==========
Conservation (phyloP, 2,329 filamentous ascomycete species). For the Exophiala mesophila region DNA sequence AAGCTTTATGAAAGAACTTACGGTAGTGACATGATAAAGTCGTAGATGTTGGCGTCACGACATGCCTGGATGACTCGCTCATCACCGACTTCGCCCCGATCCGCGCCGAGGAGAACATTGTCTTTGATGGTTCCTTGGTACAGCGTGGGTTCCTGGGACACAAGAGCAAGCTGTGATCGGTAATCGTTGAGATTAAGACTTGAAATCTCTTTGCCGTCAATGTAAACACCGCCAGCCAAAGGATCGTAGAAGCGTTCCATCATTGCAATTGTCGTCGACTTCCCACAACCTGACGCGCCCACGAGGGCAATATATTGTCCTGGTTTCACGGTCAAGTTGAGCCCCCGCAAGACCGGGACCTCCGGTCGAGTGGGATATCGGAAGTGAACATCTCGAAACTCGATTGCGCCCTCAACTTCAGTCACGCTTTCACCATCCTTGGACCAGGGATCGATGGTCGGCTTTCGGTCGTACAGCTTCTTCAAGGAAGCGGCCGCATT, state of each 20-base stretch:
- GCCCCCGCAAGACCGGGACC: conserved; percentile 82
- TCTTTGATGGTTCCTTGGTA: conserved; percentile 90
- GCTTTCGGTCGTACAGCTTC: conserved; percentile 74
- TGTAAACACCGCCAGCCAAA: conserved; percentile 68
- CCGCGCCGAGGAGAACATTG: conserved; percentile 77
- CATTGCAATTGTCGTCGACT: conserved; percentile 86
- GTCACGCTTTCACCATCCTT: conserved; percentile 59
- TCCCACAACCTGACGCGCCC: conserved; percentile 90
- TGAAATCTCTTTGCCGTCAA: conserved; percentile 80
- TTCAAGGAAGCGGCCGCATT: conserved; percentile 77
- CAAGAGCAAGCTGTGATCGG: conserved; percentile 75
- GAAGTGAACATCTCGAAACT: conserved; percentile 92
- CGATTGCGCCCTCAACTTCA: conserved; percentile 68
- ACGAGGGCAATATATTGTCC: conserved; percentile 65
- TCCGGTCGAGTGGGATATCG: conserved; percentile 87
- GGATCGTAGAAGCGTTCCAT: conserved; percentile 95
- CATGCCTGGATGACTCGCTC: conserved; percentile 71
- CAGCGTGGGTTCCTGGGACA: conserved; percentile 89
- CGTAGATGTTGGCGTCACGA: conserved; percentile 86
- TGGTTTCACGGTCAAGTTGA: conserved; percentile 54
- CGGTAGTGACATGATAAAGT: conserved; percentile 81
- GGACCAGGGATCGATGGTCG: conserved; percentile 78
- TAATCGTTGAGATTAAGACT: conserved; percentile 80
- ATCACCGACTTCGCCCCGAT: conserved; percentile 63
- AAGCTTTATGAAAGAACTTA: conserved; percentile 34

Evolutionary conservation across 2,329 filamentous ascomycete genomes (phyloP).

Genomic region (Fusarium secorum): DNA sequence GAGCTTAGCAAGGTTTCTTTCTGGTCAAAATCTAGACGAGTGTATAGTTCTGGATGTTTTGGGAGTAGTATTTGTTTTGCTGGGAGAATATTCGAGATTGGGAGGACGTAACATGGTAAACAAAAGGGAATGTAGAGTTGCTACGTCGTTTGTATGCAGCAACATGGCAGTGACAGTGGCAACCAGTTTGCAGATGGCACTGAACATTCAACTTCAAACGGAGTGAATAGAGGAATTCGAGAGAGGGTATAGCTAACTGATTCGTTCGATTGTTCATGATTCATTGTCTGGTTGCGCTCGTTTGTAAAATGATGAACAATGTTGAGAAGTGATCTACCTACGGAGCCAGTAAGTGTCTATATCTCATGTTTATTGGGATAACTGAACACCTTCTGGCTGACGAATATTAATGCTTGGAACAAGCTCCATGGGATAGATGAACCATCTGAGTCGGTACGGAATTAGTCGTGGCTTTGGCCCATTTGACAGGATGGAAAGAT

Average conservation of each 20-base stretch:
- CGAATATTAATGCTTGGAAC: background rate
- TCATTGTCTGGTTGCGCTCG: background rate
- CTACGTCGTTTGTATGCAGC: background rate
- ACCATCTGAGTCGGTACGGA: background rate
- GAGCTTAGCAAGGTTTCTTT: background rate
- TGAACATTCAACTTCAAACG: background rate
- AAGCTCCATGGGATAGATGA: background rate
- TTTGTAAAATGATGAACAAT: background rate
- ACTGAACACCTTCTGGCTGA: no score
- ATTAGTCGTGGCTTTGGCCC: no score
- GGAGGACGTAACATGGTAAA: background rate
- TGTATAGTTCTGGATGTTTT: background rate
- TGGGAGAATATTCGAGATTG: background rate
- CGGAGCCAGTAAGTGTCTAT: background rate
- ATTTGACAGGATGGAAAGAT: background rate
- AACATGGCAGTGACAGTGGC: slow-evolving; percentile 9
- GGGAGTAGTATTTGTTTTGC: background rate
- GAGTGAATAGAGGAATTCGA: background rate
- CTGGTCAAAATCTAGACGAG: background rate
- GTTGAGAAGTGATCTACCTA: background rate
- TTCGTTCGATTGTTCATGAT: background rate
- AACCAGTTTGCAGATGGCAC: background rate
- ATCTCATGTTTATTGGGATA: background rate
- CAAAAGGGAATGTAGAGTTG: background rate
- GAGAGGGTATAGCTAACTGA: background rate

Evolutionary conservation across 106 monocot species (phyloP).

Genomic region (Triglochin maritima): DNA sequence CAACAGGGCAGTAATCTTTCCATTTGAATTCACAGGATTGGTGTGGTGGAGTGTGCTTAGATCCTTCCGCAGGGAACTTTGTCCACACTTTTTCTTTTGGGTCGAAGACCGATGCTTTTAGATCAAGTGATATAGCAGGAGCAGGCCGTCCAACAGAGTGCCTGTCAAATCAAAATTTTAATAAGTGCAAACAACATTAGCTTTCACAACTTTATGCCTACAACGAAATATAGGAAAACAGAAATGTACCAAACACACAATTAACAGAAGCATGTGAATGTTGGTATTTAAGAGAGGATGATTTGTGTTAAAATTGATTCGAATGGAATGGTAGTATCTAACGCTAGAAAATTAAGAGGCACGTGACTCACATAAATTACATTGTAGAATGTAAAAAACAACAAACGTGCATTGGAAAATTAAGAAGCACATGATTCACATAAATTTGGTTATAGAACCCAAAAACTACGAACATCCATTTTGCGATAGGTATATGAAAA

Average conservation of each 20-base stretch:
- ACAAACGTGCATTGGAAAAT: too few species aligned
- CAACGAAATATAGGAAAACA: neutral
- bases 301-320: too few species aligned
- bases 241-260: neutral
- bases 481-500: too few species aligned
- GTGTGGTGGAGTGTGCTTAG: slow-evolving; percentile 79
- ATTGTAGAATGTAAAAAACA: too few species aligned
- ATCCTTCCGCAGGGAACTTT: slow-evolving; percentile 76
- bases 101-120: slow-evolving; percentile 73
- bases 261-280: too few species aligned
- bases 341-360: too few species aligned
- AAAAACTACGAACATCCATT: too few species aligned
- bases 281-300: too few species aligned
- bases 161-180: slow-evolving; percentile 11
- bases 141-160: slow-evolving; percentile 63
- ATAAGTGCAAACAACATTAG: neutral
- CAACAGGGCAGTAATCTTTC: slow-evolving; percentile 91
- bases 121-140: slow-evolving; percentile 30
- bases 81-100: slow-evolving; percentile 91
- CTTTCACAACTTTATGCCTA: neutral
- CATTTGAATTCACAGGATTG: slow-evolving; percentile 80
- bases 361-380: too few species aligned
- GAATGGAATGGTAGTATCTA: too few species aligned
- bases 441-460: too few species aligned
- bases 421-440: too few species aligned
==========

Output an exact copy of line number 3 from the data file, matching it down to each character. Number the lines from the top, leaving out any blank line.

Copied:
- TCTTTGATGGTTCCTTGGTA: conserved; percentile 90